Friday, September 10, 2010

SEARCH FOR THE LOST AMPHIBIANS


Teams of scientists around the world have launched an unprecedented search in the hope of rediscovering 100 species of "lost" amphibians – animals considered potentially extinct but that may be holding on in a few remote places – Conservation International and the IUCN Amphibian Specialist Group announced.

This search, which is taking place in 14 countries on five continents, is the first ever coordinated effort to find such a large number of "lost" creatures and comes as global amphibian populations are suffering a shocking decline – with more than 30 per cent of all species threatened with extinction.

Many of the amphibians that the teams of scientists are looking for have not been seen in several decades, and establishing whether populations have survived or not is vital for scientists looking to understand the recent amphibian extinction crisis. Amphibians also provide many important services to humans such as controlling insects that spread disease and damage crops and helping to maintain healthy freshwater systems – the chemicals in amphibian skins have also been important in helping to create new drugs with the potential to save lives, including a painkiller 200 times more potent than morphine.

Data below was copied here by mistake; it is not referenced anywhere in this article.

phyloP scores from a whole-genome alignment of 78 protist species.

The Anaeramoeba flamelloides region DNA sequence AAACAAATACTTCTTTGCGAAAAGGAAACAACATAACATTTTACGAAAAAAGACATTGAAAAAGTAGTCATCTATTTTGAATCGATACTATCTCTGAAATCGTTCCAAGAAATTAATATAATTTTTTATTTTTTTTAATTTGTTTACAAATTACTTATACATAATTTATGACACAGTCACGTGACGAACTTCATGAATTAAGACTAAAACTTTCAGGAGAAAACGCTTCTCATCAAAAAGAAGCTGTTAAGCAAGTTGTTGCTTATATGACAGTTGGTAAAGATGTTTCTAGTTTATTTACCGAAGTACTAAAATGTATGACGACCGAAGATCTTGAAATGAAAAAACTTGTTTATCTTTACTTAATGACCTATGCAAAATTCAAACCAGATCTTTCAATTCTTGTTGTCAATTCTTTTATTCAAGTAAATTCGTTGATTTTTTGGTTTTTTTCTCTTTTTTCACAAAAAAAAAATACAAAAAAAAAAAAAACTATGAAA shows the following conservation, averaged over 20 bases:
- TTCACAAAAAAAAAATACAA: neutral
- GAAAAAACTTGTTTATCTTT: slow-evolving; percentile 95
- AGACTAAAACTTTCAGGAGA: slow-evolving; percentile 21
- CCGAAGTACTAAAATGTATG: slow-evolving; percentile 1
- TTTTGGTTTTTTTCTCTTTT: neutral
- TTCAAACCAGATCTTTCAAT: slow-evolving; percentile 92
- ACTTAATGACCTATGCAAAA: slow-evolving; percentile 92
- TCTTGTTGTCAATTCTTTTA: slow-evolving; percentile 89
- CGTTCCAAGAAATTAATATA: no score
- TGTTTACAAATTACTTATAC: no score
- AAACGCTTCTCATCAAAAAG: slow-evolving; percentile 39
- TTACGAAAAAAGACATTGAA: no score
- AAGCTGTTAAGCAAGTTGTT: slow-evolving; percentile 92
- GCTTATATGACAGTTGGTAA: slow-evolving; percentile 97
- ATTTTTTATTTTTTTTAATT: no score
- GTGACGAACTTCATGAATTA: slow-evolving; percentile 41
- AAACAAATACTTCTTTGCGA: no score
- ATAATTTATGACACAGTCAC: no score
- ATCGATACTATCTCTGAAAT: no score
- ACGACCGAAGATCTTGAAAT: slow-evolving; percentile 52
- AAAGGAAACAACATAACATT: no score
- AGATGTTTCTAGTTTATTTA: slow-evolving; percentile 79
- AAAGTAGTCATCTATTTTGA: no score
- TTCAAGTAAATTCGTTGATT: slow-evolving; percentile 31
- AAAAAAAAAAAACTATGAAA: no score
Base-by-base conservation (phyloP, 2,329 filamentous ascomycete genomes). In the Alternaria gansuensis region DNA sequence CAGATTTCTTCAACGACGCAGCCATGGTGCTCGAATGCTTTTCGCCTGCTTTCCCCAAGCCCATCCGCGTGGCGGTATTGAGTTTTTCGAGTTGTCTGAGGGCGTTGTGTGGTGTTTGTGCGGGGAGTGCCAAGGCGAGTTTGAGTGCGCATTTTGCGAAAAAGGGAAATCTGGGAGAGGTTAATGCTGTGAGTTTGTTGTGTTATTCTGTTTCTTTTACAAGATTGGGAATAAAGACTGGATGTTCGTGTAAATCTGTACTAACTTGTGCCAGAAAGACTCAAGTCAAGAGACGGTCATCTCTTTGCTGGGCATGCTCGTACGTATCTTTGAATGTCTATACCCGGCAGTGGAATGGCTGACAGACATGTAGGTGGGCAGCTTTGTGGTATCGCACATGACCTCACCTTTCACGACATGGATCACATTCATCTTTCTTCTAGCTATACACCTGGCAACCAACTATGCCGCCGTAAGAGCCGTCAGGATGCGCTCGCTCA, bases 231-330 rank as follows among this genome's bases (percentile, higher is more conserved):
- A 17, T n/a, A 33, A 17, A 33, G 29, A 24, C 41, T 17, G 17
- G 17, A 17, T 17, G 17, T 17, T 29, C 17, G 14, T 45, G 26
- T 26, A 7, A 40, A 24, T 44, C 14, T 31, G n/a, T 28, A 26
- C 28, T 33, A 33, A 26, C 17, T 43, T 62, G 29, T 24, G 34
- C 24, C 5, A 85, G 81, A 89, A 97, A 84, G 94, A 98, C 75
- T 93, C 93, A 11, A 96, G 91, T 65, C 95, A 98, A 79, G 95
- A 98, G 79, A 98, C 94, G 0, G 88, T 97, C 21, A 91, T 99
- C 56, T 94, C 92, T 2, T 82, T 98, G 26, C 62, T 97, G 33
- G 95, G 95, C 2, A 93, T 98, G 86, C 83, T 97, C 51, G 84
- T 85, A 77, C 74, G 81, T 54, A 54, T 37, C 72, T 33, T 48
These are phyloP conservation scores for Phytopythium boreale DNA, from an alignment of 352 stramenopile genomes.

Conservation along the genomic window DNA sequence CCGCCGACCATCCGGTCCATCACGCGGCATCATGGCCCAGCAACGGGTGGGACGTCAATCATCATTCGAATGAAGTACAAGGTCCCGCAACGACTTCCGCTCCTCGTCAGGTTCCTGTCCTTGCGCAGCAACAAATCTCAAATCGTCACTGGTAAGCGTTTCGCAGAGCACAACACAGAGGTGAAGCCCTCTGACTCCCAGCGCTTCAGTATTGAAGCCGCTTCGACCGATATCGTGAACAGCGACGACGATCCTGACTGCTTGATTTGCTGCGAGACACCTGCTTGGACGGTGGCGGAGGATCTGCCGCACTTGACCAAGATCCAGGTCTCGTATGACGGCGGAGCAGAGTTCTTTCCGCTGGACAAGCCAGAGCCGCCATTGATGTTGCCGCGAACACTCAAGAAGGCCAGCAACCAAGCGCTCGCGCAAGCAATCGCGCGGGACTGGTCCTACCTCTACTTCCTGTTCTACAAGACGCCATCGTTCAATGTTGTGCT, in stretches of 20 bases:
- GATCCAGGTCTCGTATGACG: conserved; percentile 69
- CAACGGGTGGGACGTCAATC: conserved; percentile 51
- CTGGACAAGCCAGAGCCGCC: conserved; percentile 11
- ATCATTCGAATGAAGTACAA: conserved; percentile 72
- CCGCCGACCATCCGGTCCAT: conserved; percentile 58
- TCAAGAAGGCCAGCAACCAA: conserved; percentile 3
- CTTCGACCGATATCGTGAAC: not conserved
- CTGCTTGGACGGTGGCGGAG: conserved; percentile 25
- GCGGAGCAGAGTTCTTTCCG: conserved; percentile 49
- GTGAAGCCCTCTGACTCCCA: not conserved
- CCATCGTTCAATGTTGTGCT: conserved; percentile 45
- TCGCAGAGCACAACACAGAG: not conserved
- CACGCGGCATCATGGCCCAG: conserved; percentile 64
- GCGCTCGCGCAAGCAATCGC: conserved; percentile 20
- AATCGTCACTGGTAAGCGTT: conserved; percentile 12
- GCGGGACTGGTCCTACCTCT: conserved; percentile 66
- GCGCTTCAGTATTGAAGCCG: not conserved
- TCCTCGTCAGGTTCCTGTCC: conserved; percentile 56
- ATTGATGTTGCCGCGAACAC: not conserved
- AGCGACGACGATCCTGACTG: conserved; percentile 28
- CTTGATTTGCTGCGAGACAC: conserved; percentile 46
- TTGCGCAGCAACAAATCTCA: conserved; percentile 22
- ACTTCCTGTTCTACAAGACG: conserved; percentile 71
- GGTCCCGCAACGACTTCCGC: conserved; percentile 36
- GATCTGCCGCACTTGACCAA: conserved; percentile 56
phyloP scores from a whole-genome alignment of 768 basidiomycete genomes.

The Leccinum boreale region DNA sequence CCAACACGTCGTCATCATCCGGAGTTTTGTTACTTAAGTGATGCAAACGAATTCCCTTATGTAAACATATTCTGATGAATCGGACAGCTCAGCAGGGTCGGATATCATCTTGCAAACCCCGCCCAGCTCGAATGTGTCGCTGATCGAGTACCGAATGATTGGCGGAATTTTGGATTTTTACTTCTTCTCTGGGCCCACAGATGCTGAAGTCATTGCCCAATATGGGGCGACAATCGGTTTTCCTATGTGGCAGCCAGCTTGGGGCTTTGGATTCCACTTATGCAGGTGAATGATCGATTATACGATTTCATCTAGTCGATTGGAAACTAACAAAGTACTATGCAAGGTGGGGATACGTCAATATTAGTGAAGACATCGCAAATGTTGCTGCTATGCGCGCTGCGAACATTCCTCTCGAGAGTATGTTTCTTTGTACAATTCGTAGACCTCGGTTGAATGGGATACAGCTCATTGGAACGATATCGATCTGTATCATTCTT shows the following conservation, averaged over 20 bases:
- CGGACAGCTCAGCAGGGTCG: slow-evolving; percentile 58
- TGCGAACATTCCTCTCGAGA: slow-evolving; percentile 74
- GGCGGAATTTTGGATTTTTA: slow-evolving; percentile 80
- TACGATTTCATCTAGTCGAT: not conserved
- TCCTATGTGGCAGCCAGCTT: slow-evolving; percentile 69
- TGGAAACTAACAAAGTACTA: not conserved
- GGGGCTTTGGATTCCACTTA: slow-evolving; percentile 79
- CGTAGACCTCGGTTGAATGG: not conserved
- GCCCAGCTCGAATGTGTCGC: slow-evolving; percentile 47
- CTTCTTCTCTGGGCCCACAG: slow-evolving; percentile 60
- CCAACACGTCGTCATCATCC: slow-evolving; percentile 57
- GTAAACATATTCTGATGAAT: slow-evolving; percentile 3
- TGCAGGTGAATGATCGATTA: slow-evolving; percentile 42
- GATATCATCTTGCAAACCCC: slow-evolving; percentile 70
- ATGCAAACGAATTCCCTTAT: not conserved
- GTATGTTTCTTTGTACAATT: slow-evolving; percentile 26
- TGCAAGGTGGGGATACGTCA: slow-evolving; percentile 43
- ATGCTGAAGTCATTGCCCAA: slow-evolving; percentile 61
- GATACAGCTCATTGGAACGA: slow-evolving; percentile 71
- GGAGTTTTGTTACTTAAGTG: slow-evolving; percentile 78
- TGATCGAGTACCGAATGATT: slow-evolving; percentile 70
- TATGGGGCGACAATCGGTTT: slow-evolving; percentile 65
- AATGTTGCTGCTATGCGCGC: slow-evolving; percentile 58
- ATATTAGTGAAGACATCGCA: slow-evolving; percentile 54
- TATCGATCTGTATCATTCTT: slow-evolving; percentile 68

"Amphibians are particularly sensitive to changes in the environment, so they are often an indicator of damage that is being done to ecosystems," explains Conservation International's Dr Robin Moore, who has organized the search for IUCN's Amphibian Specialist Group.

"But this role as the global 'canary in a coal-mine' means that the rapid and profound change to the global environment that has taken place over the last fifty years or so – in particular climate change and habitat loss – has had a devastating impact on these incredible creatures. We've arranged this search for 'lost' species that we believe may have managed to hang on so that we can get some definite answers - and hopefully learn about what has allowed some tiny populations of certain species to survive when the rest of their species has been lost."

The problems amphibians face from habitat loss have been massively exacerbated by a pathogenic fungus, which causes chytridiomycosis, a disease that has wiped-out entire populations of amphibians and in some cases whole species.

Dr Moore and his team have drawn up a list of the "top 10" species of the 100 being searched for that he believes would be particularly exciting to find. He said: "While it's very challenging to rate the importance of one species against another we have created this top 10 list because we feel that these particular animals have a particular scientific or aesthetic value."

Conservation International

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